So, what "counts"? I ask myself: what makes my work life meaningful? For me, it looks, somewhat sketchily, like this: the common theme within the humanities is that ideas, big questions are the most important thing. The raison d’etre. How do I make them, and how do I share them, and how do I work to create an environment in which they can flourish?
Teaching: What counts for me is whether my students are excited about the books we're reading, and using that excitement to grow a sense of curiosity and intellectual vitality. Are they changing their minds about long-held assumptions? Are they discovering new things and sharing them in meaningful ways? Are they changing my mind? Are they writing good papers? Yes? Great. Are they writing shaky papers because they are grappling with new and difficult ideas? Even better, and no problem -- my job is to help them do that better.
Scholarship: This one's tough. Everyone's probably got some idea about "how many" articles or books "count," and which journals or presses "count." I think quality counts. By that I mean I'd like to pursue non trivial projects about which I am passionate, in a way that is high quality and well done, and I'd like the results of that work to be disseminated in my field amongst people who will read it and gain something from it. When I read a book or see a film that really strikes me, my first impulse is to write about it. I have particular questions I want to work on, themes that continually recur to me as being worthwhile and important. These shape the directions my projects take, and I try to make others see why they might be significant. I don't take for granted that other people will be equally compelled by my idiosyncrasies, but I don't shy away from them in coming up with stuff to work on.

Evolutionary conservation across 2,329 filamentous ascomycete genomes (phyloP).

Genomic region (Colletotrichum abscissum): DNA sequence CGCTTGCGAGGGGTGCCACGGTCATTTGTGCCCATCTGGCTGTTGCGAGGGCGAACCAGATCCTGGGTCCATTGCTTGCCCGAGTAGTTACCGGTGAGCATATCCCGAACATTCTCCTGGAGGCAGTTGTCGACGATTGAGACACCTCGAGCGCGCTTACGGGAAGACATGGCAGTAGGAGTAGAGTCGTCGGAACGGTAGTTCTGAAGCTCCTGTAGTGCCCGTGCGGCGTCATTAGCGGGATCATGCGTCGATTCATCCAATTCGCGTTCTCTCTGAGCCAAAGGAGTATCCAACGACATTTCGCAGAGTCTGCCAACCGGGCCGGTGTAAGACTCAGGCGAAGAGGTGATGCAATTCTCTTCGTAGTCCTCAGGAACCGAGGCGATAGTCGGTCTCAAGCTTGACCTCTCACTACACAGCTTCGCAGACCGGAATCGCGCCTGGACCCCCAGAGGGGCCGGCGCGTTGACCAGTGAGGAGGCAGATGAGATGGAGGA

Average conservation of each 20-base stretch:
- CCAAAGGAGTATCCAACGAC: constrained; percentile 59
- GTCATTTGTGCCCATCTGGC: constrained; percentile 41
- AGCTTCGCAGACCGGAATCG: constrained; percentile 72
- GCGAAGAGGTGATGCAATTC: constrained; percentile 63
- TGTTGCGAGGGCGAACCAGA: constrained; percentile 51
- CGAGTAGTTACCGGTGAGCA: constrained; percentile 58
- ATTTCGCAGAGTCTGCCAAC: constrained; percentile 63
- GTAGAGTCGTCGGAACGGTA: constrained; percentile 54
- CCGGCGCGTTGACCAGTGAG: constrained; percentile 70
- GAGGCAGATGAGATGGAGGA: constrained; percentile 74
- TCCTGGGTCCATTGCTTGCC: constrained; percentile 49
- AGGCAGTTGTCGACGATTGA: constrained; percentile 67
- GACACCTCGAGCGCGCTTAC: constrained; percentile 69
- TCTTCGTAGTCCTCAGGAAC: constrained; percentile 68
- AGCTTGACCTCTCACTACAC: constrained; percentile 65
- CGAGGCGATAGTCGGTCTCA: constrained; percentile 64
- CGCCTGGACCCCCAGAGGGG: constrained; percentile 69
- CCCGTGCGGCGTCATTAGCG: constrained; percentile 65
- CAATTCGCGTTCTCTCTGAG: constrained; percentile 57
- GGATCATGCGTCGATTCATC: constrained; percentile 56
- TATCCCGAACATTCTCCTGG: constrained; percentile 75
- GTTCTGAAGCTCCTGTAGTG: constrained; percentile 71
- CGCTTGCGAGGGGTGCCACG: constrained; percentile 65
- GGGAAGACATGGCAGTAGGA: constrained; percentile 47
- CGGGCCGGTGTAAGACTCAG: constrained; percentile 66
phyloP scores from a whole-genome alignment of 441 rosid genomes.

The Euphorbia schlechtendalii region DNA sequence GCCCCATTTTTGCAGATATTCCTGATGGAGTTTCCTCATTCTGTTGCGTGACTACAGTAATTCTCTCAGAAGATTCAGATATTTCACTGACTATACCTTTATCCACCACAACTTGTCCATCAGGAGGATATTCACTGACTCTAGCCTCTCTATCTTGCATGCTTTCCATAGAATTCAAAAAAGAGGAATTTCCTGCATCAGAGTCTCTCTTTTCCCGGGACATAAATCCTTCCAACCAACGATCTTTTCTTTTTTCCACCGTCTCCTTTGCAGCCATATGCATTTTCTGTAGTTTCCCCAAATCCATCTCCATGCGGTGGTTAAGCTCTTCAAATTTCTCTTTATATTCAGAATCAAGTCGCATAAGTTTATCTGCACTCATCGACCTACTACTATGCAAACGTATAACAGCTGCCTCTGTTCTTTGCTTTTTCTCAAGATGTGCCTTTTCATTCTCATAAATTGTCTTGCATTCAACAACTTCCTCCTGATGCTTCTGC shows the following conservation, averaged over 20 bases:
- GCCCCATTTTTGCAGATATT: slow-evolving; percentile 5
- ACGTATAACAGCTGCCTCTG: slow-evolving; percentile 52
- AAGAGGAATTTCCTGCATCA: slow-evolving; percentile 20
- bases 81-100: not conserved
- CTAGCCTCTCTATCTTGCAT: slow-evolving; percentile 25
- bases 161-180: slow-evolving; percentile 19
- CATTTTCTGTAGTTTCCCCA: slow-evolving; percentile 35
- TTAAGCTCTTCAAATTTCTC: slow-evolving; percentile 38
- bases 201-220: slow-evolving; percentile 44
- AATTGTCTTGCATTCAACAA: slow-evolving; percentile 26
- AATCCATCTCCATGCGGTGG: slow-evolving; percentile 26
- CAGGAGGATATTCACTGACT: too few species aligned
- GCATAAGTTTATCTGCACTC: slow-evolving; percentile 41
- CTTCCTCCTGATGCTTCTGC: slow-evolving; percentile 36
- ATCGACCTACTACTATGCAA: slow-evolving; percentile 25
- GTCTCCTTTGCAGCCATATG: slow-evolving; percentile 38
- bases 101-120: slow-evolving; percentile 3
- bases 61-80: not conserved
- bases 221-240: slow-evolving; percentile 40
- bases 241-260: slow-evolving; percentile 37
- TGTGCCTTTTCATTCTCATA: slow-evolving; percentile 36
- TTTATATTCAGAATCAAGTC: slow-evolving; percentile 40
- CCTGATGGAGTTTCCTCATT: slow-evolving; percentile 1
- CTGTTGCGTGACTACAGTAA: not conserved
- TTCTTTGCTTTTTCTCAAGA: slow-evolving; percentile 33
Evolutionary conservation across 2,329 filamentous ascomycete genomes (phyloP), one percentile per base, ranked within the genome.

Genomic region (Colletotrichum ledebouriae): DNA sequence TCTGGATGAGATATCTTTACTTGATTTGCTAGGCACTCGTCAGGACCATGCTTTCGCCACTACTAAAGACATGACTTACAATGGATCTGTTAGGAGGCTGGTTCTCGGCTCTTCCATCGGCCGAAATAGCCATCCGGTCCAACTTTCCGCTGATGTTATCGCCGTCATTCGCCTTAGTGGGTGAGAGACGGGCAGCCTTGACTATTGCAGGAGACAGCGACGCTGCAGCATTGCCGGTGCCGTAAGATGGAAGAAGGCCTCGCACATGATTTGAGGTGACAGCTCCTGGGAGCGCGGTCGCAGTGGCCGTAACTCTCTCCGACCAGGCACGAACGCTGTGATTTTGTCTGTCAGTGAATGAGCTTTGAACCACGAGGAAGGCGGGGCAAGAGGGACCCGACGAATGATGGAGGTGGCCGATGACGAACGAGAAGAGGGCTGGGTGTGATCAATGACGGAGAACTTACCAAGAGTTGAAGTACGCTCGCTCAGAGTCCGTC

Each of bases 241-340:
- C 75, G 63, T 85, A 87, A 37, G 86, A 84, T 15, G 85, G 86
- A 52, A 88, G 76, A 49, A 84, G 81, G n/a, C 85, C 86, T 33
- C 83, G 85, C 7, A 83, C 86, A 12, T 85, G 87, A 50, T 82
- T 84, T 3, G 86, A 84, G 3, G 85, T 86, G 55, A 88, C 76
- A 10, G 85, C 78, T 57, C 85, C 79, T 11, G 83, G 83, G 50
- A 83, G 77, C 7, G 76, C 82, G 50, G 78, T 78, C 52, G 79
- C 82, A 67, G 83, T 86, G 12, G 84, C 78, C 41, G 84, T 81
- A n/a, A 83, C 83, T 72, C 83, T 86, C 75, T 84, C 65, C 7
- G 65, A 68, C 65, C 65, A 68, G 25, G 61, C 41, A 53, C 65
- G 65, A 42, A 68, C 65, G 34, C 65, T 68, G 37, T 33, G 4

Campus Citizenship: I want my campus to be a place where ideas matter, both in the classroom and beyond. I want to facilitate other people's good work. I want the liberal arts to matter. Most of what I do revolves around those three things.
Other Stuff: I say yes to lots of other stuff because it's interesting: community involvement, exhibits, writing and editing odds and ends that strike me as cool. I think of the line from Steven Johnson's Where Good Ideas Come From: "Chance favors the connected mind." You never know where a "yes" is going to lead.
I'm not saying that what counts for me should count for anyone else. I am suggesting that it might be worth thinking about how to make things count in different ways, and what that looks like for you. We’ve got stuff we need to do -- can we tell a more meaningful story about why we do it and why it really counts?
Chester, Pennsylvania in the US.
Janine Utell is Chair and Associate Professor of English at Widener University and a regular contributor at University of Venus. She can be reached by email at firstname.lastname@example.org; follow her on Twitter @janineutell.